Figueroa and Parejo slugged it out inside until the sixth round when Parejo took the fight outside and scored well from distance. But Figueroa kept hunting him down and digging to the body and head. Finally, in the eighth round Figueroa began catching the moving Parejo with digging shots that seemed to affect the Venezuelan boxer. At the end of the round Parejo signaled he had enough.

Figueroa was deemed the winner by knockout.

“Honestly I thought I was going to finish him the next round,” said Figueroa.

California’s Andy “the Destroyer” Ruiz (32-1) won by knockout over Germany’s much taller Alexander Dimitrenko (41-5) in a heavyweight fight set for 10 rounds. Despite the size disparity Ruiz was the aggressor throughout and attacked the body with punishing blows. In the third round Ruiz almost ended the fight when Dimitrenko was severely hurt. After the end of the fifth round Dimitrenko’s cornered signaled the fight was over and referee Ray Corona waved it off. Ruiz wins by knockout as the crowd cheered loudly.

Ruiz was recently signed by PBC and may have found a home more suited for his weight division. It was his first fight under the PBC banner.

“I’m ready for the next one, I kind of seen that coming,” said Ruiz who admitted to eating a Snickers for energy. “The game plan was dropping the body down.”

Alfredo “El Perro” Angulo (25-7, 21 KOs) used the trusty knockout to win for the first time in four years. The victim was Evert Bravo (24-10-1) a super middleweight from Colombia who had his own losing streak like Angulo.

Both punished each other with hard combinations the first round, but in the second frame Angulo found his rhythm and fired a barrage of blows that left Bravo slumped along the ropes. Referee Rudy Barragan stopped the fight at 1:23 of the second round to give Angulo his first victory since he defeated Hector Munoz at the Staples Center on August 2015. He now trains with Abel Sanchez in Big Bear.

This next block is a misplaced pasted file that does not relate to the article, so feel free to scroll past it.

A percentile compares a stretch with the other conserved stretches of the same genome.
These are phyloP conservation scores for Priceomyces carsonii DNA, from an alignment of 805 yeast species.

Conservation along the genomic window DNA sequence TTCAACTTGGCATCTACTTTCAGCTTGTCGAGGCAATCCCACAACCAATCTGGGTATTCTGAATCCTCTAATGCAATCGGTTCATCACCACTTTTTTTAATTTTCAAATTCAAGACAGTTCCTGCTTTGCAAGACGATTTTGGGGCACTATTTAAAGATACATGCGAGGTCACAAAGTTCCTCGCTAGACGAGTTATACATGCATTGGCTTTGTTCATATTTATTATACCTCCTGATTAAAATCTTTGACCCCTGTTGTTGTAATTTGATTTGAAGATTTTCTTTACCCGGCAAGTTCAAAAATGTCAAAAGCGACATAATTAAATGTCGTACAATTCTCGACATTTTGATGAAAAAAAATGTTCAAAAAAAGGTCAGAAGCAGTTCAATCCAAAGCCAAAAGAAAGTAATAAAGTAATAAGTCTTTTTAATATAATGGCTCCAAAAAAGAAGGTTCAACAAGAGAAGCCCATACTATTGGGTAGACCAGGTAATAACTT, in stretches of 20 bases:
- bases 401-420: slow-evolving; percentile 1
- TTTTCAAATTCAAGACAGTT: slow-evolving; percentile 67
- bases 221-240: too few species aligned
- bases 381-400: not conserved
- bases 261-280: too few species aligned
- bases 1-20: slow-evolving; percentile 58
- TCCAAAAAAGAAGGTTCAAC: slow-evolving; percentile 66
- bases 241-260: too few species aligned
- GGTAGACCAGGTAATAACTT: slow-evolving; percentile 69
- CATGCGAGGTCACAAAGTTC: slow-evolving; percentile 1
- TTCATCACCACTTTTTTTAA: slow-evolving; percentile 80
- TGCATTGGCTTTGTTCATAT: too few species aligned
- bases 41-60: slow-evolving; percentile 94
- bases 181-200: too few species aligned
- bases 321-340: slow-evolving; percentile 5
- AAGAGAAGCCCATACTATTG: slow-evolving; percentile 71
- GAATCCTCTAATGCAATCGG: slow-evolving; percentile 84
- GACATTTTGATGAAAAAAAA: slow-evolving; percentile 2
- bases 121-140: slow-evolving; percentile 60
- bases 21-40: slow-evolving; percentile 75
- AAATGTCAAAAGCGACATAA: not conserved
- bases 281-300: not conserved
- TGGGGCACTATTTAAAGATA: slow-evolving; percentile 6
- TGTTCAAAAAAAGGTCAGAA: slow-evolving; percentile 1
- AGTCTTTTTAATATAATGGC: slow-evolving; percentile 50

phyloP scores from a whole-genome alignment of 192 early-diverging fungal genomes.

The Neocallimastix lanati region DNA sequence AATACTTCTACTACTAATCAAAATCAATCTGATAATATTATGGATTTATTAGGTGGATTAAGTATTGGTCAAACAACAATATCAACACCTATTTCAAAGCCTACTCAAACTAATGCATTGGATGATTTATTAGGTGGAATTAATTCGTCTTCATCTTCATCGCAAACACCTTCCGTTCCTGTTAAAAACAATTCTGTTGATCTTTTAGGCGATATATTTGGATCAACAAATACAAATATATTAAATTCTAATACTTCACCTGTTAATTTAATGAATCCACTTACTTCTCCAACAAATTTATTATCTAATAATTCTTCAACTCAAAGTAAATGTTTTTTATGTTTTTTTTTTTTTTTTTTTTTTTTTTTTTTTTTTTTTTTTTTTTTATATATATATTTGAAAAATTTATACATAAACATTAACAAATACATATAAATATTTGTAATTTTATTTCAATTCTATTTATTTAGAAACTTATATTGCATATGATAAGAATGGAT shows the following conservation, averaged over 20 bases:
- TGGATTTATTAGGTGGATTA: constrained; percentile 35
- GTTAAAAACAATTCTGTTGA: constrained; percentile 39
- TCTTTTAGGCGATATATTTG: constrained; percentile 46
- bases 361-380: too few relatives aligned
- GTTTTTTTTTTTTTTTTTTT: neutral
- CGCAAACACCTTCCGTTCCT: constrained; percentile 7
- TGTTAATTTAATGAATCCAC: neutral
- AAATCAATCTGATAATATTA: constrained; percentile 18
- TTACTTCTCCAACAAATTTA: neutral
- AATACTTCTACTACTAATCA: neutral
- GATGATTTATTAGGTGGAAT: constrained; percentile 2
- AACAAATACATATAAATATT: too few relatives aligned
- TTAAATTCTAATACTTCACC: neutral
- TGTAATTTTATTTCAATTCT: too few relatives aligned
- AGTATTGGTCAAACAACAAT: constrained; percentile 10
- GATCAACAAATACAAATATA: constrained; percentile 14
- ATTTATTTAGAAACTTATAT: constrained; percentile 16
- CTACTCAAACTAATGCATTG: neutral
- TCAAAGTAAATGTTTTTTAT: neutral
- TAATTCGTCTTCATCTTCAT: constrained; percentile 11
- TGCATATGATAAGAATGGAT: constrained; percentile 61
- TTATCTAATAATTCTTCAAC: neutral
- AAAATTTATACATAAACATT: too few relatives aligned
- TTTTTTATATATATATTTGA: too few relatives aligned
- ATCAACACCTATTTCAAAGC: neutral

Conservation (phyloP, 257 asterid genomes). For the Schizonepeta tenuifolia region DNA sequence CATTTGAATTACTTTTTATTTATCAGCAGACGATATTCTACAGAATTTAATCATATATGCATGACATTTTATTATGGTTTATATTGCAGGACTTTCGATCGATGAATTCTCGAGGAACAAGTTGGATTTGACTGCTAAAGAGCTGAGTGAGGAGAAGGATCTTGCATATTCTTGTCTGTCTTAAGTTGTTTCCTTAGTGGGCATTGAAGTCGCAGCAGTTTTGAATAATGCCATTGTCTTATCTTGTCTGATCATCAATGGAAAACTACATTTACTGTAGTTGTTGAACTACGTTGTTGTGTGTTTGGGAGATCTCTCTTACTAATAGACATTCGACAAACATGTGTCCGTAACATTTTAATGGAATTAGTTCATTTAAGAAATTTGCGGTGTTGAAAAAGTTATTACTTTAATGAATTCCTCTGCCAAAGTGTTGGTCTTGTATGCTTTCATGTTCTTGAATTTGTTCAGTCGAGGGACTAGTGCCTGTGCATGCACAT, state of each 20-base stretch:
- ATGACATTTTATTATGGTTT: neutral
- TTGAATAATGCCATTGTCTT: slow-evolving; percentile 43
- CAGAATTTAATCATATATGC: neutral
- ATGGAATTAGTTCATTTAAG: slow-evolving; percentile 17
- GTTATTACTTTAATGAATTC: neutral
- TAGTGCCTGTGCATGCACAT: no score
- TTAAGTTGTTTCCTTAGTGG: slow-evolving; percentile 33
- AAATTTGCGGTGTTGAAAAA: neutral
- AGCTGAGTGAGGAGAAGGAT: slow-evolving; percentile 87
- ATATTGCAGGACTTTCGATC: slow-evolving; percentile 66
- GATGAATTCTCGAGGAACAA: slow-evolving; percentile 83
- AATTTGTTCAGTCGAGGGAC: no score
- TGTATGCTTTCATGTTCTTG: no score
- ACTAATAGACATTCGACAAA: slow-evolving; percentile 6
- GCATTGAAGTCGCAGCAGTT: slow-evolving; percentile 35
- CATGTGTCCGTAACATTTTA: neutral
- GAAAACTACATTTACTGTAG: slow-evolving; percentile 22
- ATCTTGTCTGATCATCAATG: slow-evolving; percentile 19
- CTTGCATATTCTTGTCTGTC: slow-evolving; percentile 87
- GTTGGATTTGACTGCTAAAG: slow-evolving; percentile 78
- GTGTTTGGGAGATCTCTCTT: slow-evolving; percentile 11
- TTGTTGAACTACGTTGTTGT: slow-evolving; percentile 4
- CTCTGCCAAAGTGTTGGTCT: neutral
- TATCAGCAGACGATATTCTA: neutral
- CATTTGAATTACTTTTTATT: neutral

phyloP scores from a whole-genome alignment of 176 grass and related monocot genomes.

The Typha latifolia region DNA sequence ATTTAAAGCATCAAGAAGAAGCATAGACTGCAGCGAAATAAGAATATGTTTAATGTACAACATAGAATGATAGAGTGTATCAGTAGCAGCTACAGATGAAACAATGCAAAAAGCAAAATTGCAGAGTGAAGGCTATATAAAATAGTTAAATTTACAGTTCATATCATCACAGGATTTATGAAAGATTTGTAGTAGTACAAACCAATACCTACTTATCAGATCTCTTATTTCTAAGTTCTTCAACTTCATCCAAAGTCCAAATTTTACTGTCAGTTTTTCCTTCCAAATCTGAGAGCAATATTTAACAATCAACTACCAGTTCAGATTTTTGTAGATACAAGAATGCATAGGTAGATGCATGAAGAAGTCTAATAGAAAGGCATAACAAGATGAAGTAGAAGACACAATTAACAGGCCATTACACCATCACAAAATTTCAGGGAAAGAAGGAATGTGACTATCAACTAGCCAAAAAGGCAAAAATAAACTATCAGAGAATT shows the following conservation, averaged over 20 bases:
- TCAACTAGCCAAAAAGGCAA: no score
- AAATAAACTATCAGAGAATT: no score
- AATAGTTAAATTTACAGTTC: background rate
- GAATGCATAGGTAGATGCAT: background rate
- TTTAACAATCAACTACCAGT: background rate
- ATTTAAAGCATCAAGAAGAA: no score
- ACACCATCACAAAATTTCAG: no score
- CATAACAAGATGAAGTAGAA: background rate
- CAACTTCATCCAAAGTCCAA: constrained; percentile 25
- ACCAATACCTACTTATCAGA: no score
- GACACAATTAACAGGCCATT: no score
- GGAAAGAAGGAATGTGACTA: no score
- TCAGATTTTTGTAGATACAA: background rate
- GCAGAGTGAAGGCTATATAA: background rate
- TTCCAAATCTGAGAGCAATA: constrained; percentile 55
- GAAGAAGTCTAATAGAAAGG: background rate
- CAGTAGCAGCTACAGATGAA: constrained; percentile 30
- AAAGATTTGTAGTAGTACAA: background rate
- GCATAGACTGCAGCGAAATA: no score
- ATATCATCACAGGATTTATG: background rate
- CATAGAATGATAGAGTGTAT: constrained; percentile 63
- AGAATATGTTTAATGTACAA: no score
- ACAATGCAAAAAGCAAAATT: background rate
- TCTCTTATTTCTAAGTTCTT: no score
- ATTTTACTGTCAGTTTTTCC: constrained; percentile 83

“I found a good coach,” said Angulo.

More than 1,000 fans remained to see Angulo perform long after the Garcia-Granado’s main event. He’s still a draw, especially in Southern California.

Former US Olympian Carlos Balderas (8-0, 7 KOs) stopped Luis May (21-14-1) with a barrage of blows in the fourth round of their lightweight clash. Balderas knocked down May several times but the crafty May used every means to survive including multiple low blows. Finally, at 1:07 of round four, Balderas unleashed several blows that saw May go down and a towel was thrown from his corner. Referee Ray Corona stopped the fight.

Fontana, California’s Raymond Muratalla (7-0) floored Mexico’s Jose Cen Torres (13-12) three times in the third round to win by knockout at 2:58 of the round in a super lightweight bout. Muratalla dropped Torres with a short right uppercut for the first knockdown. A right to the body sent Torres down a second time. A double right cross delivered Torres down a final time as referee Ray Corona immediately stopped the fight.